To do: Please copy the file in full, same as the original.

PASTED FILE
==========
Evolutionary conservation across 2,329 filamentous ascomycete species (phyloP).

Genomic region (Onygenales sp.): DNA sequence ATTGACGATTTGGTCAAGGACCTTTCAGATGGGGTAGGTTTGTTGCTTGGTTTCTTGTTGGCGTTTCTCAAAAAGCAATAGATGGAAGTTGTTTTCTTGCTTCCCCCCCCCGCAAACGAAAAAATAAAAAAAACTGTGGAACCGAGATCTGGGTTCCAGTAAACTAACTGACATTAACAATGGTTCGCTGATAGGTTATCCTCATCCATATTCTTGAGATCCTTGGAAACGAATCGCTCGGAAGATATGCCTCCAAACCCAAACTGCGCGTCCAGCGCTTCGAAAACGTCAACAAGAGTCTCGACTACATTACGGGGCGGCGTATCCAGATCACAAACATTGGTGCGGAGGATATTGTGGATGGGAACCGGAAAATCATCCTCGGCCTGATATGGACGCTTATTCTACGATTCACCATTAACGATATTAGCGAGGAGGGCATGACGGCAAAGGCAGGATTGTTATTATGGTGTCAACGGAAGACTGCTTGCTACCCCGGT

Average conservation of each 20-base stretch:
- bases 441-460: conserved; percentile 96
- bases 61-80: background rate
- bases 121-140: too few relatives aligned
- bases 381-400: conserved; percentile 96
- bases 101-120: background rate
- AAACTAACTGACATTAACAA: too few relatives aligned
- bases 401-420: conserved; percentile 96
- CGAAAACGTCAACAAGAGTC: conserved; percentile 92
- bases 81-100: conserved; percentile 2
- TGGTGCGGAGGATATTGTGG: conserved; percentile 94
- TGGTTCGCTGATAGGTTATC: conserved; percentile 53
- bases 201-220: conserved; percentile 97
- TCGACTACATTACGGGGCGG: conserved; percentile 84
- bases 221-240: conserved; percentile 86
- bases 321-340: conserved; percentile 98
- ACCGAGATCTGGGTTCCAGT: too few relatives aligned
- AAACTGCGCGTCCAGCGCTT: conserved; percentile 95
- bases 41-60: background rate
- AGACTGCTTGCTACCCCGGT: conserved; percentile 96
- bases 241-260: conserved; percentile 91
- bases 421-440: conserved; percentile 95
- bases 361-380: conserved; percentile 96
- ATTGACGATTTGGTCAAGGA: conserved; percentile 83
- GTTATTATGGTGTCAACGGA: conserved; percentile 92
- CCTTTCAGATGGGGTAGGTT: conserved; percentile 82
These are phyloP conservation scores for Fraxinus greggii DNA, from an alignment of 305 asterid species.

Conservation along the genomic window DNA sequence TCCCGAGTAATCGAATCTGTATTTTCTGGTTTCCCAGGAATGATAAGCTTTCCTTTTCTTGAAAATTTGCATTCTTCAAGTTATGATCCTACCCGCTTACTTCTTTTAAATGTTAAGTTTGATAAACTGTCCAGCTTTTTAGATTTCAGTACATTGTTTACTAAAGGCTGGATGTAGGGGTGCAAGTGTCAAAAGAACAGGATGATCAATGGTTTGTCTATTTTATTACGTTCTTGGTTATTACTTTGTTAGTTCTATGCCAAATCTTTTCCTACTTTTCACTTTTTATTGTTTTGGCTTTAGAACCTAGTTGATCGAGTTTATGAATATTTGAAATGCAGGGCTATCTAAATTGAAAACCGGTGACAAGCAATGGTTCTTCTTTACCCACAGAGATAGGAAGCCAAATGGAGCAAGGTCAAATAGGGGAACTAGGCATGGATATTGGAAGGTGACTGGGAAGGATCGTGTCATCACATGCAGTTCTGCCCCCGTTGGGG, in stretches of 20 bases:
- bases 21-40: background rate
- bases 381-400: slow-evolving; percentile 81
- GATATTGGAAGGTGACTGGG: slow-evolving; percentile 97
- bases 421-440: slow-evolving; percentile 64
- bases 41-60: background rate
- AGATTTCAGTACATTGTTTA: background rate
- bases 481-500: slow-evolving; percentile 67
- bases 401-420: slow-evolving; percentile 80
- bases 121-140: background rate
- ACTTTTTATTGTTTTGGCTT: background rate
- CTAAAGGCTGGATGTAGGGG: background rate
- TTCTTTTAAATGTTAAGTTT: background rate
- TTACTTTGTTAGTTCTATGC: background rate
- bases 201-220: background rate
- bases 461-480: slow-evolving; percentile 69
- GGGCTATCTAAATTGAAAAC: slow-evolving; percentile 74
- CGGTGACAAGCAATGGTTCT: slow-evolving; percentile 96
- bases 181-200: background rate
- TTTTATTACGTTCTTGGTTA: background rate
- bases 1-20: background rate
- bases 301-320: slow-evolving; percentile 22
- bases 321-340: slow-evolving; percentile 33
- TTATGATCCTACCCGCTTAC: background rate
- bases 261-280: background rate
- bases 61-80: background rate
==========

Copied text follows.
Evolutionary conservation across 2,329 filamentous ascomycete species (phyloP).

Genomic region (Onygenales sp.): DNA sequence ATTGACGATTTGGTCAAGGACCTTTCAGATGGGGTAGGTTTGTTGCTTGGTTTCTTGTTGGCGTTTCTCAAAAAGCAATAGATGGAAGTTGTTTTCTTGCTTCCCCCCCCCGCAAACGAAAAAATAAAAAAAACTGTGGAACCGAGATCTGGGTTCCAGTAAACTAACTGACATTAACAATGGTTCGCTGATAGGTTATCCTCATCCATATTCTTGAGATCCTTGGAAACGAATCGCTCGGAAGATATGCCTCCAAACCCAAACTGCGCGTCCAGCGCTTCGAAAACGTCAACAAGAGTCTCGACTACATTACGGGGCGGCGTATCCAGATCACAAACATTGGTGCGGAGGATATTGTGGATGGGAACCGGAAAATCATCCTCGGCCTGATATGGACGCTTATTCTACGATTCACCATTAACGATATTAGCGAGGAGGGCATGACGGCAAAGGCAGGATTGTTATTATGGTGTCAACGGAAGACTGCTTGCTACCCCGGT

Average conservation of each 20-base stretch:
- bases 441-460: conserved; percentile 96
- bases 61-80: background rate
- bases 121-140: too few relatives aligned
- bases 381-400: conserved; percentile 96
- bases 101-120: background rate
- AAACTAACTGACATTAACAA: too few relatives aligned
- bases 401-420: conserved; percentile 96
- CGAAAACGTCAACAAGAGTC: conserved; percentile 92
- bases 81-100: conserved; percentile 2
- TGGTGCGGAGGATATTGTGG: conserved; percentile 94
- TGGTTCGCTGATAGGTTATC: conserved; percentile 53
- bases 201-220: conserved; percentile 97
- TCGACTACATTACGGGGCGG: conserved; percentile 84
- bases 221-240: conserved; percentile 86
- bases 321-340: conserved; percentile 98
- ACCGAGATCTGGGTTCCAGT: too few relatives aligned
- AAACTGCGCGTCCAGCGCTT: conserved; percentile 95
- bases 41-60: background rate
- AGACTGCTTGCTACCCCGGT: conserved; percentile 96
- bases 241-260: conserved; percentile 91
- bases 421-440: conserved; percentile 95
- bases 361-380: conserved; percentile 96
- ATTGACGATTTGGTCAAGGA: conserved; percentile 83
- GTTATTATGGTGTCAACGGA: conserved; percentile 92
- CCTTTCAGATGGGGTAGGTT: conserved; percentile 82
These are phyloP conservation scores for Fraxinus greggii DNA, from an alignment of 305 asterid species.

Conservation along the genomic window DNA sequence TCCCGAGTAATCGAATCTGTATTTTCTGGTTTCCCAGGAATGATAAGCTTTCCTTTTCTTGAAAATTTGCATTCTTCAAGTTATGATCCTACCCGCTTACTTCTTTTAAATGTTAAGTTTGATAAACTGTCCAGCTTTTTAGATTTCAGTACATTGTTTACTAAAGGCTGGATGTAGGGGTGCAAGTGTCAAAAGAACAGGATGATCAATGGTTTGTCTATTTTATTACGTTCTTGGTTATTACTTTGTTAGTTCTATGCCAAATCTTTTCCTACTTTTCACTTTTTATTGTTTTGGCTTTAGAACCTAGTTGATCGAGTTTATGAATATTTGAAATGCAGGGCTATCTAAATTGAAAACCGGTGACAAGCAATGGTTCTTCTTTACCCACAGAGATAGGAAGCCAAATGGAGCAAGGTCAAATAGGGGAACTAGGCATGGATATTGGAAGGTGACTGGGAAGGATCGTGTCATCACATGCAGTTCTGCCCCCGTTGGGG, in stretches of 20 bases:
- bases 21-40: background rate
- bases 381-400: slow-evolving; percentile 81
- GATATTGGAAGGTGACTGGG: slow-evolving; percentile 97
- bases 421-440: slow-evolving; percentile 64
- bases 41-60: background rate
- AGATTTCAGTACATTGTTTA: background rate
- bases 481-500: slow-evolving; percentile 67
- bases 401-420: slow-evolving; percentile 80
- bases 121-140: background rate
- ACTTTTTATTGTTTTGGCTT: background rate
- CTAAAGGCTGGATGTAGGGG: background rate
- TTCTTTTAAATGTTAAGTTT: background rate
- TTACTTTGTTAGTTCTATGC: background rate
- bases 201-220: background rate
- bases 461-480: slow-evolving; percentile 69
- GGGCTATCTAAATTGAAAAC: slow-evolving; percentile 74
- CGGTGACAAGCAATGGTTCT: slow-evolving; percentile 96
- bases 181-200: background rate
- TTTTATTACGTTCTTGGTTA: background rate
- bases 1-20: background rate
- bases 301-320: slow-evolving; percentile 22
- bases 321-340: slow-evolving; percentile 33
- TTATGATCCTACCCGCTTAC: background rate
- bases 261-280: background rate
- bases 61-80: background rate